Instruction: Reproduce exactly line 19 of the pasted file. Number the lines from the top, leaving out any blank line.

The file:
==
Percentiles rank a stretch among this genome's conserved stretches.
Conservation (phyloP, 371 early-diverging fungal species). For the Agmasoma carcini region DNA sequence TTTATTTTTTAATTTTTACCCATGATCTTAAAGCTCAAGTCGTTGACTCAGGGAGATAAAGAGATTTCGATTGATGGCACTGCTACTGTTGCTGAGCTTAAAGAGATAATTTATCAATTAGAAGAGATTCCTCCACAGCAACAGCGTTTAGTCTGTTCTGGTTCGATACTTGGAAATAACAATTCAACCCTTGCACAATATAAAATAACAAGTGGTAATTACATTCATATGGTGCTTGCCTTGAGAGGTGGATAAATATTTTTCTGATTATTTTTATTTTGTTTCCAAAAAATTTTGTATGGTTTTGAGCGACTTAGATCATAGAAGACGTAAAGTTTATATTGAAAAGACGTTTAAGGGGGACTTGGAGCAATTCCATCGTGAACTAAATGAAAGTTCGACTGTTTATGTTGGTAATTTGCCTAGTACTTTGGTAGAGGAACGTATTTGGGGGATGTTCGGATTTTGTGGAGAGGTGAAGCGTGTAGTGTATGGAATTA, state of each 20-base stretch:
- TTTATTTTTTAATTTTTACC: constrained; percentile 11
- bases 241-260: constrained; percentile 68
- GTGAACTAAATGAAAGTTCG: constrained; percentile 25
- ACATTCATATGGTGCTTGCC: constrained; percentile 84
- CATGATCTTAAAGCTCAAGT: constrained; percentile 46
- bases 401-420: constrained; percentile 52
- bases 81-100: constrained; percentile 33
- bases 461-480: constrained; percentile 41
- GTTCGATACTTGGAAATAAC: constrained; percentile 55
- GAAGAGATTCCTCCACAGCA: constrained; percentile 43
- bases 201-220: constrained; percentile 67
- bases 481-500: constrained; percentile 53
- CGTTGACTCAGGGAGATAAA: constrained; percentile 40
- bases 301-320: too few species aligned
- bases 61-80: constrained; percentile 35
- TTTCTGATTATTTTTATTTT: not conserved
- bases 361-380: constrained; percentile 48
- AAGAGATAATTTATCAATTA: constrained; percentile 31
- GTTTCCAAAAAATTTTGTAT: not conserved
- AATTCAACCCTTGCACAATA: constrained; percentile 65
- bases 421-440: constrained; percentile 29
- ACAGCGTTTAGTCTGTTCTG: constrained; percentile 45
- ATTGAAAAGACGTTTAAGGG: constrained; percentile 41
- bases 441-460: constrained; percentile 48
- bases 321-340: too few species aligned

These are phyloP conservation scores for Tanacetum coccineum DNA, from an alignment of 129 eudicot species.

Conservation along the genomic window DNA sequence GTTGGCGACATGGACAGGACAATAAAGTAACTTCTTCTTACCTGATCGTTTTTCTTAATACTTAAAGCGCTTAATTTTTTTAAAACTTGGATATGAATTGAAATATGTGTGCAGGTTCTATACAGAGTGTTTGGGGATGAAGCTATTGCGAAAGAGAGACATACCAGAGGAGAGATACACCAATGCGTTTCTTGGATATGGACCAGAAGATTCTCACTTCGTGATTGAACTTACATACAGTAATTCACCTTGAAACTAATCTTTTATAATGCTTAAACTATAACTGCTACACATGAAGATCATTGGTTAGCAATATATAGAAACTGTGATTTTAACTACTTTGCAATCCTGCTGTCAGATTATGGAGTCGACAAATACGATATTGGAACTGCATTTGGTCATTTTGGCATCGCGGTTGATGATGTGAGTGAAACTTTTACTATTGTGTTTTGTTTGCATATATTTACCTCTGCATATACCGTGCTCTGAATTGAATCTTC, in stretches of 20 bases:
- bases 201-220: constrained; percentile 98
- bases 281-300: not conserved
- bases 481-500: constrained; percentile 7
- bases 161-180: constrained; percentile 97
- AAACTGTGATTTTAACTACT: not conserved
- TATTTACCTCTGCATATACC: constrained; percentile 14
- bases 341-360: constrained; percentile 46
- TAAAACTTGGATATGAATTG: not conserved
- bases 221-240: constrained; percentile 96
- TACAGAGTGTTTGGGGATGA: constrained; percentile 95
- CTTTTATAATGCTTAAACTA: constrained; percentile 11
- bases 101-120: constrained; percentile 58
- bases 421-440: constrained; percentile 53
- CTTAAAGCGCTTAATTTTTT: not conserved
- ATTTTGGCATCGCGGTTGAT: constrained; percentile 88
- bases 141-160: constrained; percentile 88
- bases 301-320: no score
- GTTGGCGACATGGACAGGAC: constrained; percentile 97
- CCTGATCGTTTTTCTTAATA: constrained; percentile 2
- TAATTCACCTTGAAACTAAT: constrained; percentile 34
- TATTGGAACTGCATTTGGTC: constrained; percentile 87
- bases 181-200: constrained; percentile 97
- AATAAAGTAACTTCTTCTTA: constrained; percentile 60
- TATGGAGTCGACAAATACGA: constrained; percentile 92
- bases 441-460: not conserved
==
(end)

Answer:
- bases 361-380: constrained; percentile 48